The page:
Efforts continue to preserve historic Springfield homes
SPRINGFIELD, MA (WGGB/WSHM) - Efforts to restore historic buildings in Springfield will be in the spotlight Tuesday night. The Springfield Preservation Trust is handing out this year’s Preservation Awards at the Community Music School.
“You do one house, it saves an entire area,” said Bill Malloy of Springfield.
On Tuesday, the Springfield Preservation Trust is hosting their 2023 awards show to honor people and organizations that help restore historic structures in Springfield.
“As the City of Homes, it’s important for Springfield to maintain these beautiful homes into the future,” said Erica Swallow, president of the Springfield Preservation Trust.
Swallow told Western Mass News that these historic properties not only bring value, but they also promote tourism and economic development in the community.
“We get tons of people coming from out of the area at the trust for our walking tours and historic tours throughout the city,” Swallow noted.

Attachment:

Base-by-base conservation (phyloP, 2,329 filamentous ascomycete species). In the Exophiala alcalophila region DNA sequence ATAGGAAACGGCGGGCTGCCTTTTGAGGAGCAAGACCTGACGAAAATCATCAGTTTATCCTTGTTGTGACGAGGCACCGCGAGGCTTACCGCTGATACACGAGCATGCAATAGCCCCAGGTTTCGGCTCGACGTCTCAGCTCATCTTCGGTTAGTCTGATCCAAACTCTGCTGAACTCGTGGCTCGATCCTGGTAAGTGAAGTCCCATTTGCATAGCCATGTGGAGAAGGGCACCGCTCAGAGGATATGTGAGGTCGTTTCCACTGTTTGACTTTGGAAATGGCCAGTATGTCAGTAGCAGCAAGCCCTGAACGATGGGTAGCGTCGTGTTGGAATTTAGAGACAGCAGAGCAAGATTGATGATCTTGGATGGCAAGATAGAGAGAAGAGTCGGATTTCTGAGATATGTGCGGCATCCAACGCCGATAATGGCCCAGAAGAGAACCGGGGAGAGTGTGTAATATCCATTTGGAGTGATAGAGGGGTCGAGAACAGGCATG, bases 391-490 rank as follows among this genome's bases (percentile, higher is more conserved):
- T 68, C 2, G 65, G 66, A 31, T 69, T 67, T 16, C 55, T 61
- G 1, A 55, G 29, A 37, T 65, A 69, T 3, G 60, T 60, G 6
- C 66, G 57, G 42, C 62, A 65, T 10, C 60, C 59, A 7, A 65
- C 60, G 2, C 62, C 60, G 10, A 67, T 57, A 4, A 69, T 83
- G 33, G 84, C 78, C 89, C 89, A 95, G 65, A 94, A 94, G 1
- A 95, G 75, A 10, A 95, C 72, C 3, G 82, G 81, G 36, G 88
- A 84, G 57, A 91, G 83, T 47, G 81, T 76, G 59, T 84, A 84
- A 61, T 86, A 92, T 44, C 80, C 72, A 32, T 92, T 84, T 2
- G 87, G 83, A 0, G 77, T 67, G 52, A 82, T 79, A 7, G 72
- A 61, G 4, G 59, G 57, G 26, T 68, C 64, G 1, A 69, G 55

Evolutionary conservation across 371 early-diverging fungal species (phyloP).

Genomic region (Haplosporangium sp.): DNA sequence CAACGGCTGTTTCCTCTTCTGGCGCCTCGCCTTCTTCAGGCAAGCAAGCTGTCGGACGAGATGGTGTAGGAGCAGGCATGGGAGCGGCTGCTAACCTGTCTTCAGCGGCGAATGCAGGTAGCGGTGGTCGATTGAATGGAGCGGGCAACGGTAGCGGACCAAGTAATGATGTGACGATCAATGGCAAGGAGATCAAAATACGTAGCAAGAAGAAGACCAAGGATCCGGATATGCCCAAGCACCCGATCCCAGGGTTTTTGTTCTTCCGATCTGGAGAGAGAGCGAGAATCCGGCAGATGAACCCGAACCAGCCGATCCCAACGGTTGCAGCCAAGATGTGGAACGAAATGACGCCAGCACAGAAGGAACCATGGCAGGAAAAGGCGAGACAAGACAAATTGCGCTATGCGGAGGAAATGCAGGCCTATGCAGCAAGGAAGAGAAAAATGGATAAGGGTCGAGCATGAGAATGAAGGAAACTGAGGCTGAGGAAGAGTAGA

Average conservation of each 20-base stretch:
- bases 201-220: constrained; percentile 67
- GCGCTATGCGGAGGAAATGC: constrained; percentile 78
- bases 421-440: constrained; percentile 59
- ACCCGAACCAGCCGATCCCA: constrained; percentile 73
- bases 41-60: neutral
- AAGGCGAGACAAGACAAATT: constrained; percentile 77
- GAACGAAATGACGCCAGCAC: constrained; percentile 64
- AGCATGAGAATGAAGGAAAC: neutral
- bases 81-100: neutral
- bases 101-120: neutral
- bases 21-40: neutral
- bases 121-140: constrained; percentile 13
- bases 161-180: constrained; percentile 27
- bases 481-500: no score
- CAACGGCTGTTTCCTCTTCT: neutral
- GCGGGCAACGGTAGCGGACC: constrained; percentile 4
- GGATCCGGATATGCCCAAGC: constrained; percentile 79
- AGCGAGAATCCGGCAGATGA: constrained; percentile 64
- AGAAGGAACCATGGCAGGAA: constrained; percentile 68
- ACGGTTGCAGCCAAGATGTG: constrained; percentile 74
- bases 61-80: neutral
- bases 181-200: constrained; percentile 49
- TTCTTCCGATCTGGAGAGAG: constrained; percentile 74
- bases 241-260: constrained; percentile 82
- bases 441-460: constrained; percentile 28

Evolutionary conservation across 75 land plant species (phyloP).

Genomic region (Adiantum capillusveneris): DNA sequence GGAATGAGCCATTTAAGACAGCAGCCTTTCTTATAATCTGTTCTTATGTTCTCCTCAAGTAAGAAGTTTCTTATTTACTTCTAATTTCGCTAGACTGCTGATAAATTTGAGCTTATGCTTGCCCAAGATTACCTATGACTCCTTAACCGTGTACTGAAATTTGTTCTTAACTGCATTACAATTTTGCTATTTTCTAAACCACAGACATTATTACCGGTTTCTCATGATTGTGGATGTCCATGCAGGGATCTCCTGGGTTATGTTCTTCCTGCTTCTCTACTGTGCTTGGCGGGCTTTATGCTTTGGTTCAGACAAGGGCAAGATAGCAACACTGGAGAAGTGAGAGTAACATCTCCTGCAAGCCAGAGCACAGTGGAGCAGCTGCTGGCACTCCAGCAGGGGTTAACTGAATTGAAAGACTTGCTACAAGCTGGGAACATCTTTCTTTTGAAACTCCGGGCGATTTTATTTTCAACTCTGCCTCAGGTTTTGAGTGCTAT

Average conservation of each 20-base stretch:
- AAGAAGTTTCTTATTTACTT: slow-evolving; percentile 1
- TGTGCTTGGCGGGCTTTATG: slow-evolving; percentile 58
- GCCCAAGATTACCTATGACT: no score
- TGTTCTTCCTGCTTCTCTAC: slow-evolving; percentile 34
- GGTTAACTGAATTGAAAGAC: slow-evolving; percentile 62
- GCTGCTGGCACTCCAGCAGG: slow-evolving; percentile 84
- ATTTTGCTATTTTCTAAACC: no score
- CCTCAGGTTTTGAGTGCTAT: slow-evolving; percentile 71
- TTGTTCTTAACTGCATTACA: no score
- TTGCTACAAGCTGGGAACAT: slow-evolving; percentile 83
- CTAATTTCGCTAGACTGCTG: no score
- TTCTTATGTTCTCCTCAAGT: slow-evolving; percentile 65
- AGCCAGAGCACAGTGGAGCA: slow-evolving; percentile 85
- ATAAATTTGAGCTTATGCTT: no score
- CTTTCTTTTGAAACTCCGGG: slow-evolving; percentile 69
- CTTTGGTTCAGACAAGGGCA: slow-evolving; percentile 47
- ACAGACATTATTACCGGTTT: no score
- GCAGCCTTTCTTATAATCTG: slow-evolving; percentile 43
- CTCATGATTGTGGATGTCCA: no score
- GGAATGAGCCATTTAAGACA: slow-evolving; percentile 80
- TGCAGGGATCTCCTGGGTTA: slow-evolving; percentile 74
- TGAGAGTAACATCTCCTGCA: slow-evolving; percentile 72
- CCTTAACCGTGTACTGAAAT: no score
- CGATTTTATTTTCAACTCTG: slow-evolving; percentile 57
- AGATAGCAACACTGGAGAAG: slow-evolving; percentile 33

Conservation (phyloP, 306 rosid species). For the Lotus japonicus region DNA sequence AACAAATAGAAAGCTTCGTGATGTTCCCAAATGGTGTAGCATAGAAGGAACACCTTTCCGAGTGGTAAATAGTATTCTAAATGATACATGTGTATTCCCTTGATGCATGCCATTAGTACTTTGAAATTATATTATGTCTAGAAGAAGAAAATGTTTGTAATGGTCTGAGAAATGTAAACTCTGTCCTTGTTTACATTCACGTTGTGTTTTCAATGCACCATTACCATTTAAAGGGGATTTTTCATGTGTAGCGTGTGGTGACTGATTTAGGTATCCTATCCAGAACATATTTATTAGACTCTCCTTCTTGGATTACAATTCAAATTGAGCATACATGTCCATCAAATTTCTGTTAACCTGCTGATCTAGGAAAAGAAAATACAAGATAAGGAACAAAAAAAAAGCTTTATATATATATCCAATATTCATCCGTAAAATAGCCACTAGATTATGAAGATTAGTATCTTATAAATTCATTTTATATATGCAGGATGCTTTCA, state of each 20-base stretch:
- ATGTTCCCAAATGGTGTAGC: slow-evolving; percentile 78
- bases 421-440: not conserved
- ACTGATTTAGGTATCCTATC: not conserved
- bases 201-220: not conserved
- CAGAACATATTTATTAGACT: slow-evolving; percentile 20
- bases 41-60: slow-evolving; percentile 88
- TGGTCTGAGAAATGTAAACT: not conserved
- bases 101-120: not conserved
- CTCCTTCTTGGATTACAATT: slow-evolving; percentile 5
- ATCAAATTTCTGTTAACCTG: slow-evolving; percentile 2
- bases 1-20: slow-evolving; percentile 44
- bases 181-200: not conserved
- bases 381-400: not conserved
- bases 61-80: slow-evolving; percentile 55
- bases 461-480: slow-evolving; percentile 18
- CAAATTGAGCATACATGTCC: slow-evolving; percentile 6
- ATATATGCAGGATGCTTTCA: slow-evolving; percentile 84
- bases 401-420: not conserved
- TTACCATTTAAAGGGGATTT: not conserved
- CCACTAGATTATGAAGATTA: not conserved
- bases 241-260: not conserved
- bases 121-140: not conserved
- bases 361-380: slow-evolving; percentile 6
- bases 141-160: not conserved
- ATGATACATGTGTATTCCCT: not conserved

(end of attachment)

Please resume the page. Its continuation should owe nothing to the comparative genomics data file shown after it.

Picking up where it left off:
Among the honorees are the Concerned Citizens of Springfield, an organization that has dedicated over 25 years to restoring beauty to the city.
“What we have done we have done through a labor of love, a love for the neighborhood, a love for the city, a love for the Forest Park neighborhood, and for the people who live here,” said Russell Seelig, clerk of the Concerned Citizens of Springfield.
One of their newest projects is located on Sumner Avenue, where they restored the entire exterior of a home.
“It’s wonderful living in a place that just feels like so much love has been put into the structure and into the home,” said new homeowner Joshua Mills.
Springfield Preservation Trust member Jim Boone told Western Mass News that projects like these are important because they highlight all the extraordinary sights in the city.
“Our past is our heritage, the values that we have as being citizens of this city, citizens of this country are based on often what came before us, the people, and how they express themselves through their architecture, their buildings, the history that went on in the community. We’re recognizing and respecting all of that through the preservation movement,” Boone said.
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